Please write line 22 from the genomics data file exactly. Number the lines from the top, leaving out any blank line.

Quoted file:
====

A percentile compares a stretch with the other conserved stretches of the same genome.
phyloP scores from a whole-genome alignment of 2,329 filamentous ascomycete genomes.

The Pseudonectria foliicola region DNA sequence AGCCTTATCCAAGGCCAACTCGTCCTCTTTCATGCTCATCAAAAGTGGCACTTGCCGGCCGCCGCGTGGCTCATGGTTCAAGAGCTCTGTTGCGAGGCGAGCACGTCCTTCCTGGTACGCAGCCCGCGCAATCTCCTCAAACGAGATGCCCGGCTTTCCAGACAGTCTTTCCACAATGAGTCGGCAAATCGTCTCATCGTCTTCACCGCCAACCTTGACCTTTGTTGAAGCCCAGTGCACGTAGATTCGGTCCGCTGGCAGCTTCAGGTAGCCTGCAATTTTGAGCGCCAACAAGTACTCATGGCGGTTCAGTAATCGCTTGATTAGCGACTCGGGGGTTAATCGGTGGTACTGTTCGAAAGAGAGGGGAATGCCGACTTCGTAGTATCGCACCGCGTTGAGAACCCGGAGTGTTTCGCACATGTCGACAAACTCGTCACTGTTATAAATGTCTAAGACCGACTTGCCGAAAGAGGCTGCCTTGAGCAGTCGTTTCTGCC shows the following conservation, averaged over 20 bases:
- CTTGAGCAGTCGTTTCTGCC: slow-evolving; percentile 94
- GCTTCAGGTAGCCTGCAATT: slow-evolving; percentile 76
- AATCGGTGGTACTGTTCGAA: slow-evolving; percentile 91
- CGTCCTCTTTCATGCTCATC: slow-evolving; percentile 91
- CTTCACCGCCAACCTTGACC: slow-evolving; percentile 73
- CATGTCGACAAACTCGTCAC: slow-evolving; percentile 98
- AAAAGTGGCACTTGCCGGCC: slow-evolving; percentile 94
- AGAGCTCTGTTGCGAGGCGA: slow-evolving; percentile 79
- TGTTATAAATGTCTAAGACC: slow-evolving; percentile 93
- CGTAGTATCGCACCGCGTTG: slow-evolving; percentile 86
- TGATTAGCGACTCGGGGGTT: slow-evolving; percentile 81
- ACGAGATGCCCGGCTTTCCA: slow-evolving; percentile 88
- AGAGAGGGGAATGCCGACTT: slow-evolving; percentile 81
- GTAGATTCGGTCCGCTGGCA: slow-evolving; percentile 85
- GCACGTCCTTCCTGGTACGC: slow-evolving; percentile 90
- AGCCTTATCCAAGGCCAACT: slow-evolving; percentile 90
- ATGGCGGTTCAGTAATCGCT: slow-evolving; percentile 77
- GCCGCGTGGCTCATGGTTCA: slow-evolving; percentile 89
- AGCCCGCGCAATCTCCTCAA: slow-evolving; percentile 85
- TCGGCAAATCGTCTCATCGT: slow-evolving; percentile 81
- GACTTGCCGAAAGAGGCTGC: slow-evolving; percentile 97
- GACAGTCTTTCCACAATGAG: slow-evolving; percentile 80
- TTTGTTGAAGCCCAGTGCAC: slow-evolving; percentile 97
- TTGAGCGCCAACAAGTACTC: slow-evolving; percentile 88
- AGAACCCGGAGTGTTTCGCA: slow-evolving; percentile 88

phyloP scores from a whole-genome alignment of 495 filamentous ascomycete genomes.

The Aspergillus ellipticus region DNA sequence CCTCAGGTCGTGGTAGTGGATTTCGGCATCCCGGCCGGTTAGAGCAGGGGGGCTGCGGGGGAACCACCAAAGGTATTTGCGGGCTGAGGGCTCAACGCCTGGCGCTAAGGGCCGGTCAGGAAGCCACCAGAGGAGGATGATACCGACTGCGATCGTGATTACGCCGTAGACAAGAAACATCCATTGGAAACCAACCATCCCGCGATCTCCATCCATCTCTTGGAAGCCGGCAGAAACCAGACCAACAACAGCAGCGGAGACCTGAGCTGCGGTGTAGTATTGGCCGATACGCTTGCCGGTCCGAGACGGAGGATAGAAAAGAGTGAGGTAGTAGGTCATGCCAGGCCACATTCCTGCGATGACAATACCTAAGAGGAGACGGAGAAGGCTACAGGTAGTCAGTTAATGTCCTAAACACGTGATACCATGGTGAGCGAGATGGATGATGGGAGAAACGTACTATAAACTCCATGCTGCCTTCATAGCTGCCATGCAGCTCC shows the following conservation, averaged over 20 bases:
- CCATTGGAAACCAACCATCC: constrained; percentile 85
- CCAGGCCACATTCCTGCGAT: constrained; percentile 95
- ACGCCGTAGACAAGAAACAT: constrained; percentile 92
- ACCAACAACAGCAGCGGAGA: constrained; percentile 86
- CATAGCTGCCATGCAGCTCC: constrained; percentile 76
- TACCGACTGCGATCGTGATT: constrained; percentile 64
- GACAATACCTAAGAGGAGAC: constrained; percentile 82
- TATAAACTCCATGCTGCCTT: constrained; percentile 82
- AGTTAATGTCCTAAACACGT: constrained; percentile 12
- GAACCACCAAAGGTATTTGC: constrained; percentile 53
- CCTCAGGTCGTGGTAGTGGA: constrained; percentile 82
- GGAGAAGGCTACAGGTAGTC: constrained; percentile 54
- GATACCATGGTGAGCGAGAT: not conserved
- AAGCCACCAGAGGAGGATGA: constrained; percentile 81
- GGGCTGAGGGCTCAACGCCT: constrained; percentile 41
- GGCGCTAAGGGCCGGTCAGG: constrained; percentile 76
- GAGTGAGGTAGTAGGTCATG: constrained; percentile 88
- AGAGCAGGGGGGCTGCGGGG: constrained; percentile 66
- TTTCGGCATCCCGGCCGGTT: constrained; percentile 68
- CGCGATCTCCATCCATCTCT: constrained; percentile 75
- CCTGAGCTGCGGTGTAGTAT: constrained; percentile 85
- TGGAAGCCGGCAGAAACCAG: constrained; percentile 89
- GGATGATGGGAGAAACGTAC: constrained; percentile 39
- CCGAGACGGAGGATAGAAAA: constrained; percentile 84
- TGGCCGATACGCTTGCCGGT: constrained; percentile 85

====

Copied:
- AGCCCGCGCAATCTCCTCAA: slow-evolving; percentile 85